I completely agree with the article and the comments about synchronous online lectures. Chat facilities give many students the confidence to ask questions which they would not do in a traditional environment and the online lectures can generate transcripts to help students with accessibility issues . Similarly, there are many face to face delivered lectures which are utterly dreadful, a dreary dictation of notes with little interaction or engagement. Ultimately the lectures are as good as the skills of the academics delivering them and the use they make of different formats. To suggest students are being short changed by online delivery is a big mistake and shows how little the Office for Students actually understands what happens in practice.
My son in his first year at university has had no face to face lectures- yet. He sits in his room staring at a screen and watches a prerecorded lecture often from last year’s records. Ironically, though he is not alone in this experience, He Is VERY alone in the actual physical process of ‘attending’ these prerecorded and re run lectures from last year. There is no collective course identity , no physical connection with other students that he would have got from attending lectures. His world is ‘virtual’ He doesn’t have to get up , washed and dressed to attend . There’s no sense of occasion, no getting together with others after for coffee etc. Psychologically it’s detrimental . He has some tutorials in person with 2 or 3 other students and a lecturer in a small room and all wearing masks understandably yet alienating which is something we all have to bare with until things get under control. All in all - he might as well be at home learning with the Open University which has been a Godsend to those historically unable to attend university in person. At 18 he is isolated, and downcast and in my opinion the lecturers who could be teaching, interacting, lecturing and physically present (as his younger brothers school teachers are ) have abandoned him and his cohort. I like that tutorials are still happening but lectures have their place because even if ‘anxiety’ prevents a student from asking a question they are still getting so much more - and potentially being energised by a vibrant speaker or someone hopefully inspiring. That leaves an impression and a valuable one. The difference between a tutorial and a lecture is like a dinner for 6 and a party for 50 people. I prefer dinner at my age but the young need and like parties - social cohesion is important . What is important here is to give the young undergraduate an academic reason to physically attend university . At the moment there is none, and that’s costing a lot of money. University academics might be shooting themselves in the foot by reacting furiously to government directives to restart face to face teaching lectures. The damage this is doing to student morale will filter down to potential future students and their parents who are listening to the experiences of their siblings or children with disappointment and sadness.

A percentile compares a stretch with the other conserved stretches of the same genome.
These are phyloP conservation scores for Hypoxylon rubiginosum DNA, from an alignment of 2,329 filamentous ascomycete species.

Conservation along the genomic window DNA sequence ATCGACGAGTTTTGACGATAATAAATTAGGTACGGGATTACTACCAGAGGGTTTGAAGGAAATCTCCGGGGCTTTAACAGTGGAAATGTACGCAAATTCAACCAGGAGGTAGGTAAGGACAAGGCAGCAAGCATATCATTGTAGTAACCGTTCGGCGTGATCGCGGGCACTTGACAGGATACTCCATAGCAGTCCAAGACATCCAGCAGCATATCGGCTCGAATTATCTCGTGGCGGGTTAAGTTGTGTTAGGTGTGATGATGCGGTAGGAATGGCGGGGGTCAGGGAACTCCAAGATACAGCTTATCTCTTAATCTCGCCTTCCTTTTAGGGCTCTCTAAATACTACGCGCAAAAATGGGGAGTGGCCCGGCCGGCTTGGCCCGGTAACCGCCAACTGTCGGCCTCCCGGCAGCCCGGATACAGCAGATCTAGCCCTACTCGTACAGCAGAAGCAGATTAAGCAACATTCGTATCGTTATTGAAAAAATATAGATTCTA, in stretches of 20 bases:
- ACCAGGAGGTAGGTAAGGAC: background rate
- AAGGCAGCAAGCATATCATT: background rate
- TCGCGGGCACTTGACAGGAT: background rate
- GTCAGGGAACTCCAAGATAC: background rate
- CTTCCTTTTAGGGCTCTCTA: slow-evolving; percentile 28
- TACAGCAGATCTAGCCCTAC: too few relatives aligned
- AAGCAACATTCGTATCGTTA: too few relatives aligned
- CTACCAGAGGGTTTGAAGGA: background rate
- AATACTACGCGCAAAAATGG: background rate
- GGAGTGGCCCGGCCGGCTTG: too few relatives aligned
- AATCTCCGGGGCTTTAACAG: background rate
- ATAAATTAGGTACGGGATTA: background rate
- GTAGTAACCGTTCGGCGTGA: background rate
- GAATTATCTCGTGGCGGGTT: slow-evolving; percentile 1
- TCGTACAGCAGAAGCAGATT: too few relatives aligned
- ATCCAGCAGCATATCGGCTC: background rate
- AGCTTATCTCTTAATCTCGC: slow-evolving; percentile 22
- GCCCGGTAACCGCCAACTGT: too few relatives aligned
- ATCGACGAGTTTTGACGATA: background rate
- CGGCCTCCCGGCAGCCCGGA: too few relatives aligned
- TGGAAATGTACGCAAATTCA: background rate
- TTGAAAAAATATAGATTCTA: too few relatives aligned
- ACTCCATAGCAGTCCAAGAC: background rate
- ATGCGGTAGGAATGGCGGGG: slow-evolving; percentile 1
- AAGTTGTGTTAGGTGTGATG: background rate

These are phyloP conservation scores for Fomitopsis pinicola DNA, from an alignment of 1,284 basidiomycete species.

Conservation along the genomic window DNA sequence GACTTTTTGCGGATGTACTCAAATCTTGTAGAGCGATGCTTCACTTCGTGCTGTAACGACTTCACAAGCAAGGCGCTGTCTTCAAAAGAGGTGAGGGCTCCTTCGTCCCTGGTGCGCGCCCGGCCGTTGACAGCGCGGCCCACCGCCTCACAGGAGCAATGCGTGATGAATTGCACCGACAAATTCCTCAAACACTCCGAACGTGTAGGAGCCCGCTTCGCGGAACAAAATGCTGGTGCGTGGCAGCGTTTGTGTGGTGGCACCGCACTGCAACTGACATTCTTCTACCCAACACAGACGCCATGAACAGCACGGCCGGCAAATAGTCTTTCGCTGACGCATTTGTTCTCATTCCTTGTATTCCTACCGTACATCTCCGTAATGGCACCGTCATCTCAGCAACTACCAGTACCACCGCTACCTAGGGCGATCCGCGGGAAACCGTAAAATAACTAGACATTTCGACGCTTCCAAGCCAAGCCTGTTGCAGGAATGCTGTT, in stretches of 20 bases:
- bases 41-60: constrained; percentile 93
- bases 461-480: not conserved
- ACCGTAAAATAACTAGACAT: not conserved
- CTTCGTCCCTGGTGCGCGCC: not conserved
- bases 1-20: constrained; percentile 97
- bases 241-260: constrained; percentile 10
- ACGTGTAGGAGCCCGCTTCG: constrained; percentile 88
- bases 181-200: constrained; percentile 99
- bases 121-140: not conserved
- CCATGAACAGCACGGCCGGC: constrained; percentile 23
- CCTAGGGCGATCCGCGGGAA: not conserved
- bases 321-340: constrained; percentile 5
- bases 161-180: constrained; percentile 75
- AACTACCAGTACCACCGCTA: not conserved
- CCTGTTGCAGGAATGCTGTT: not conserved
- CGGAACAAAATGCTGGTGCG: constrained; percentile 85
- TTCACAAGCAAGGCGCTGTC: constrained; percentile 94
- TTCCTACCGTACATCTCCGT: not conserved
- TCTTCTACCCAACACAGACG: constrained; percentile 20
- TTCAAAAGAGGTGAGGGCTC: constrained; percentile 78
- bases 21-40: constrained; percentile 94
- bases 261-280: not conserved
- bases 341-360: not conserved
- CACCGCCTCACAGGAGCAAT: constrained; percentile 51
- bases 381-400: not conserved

Yes online tools can enhance lectures, but no, online learning cannot substitute for the university experience - unless you want higher education to become one big MOOC. People have been predicting the death of the lecture for much the same reasons ever since the OU began in 1969, and yet there have never been more students willing to pay more money to come to university in person. And yes, that's the screen-fed generation. Listen to the students who are demanding their money back.
Is the loss of traditional campus life more of a concern for students rather than the methods of teaching ? I do belive that students have a completely misplaced sense of entitlement to demand money back when Universities have done their best to keep staff and students safe in a time of global pandemic and enabled tuition to continue and students to graduate. I bet the majority of them aren't even aware that their tuition fees don't even cover costs for some courses. Life isn't perfect , you can't demand a refund for everything that doesn't go your way.

Sponsored

Featured jobs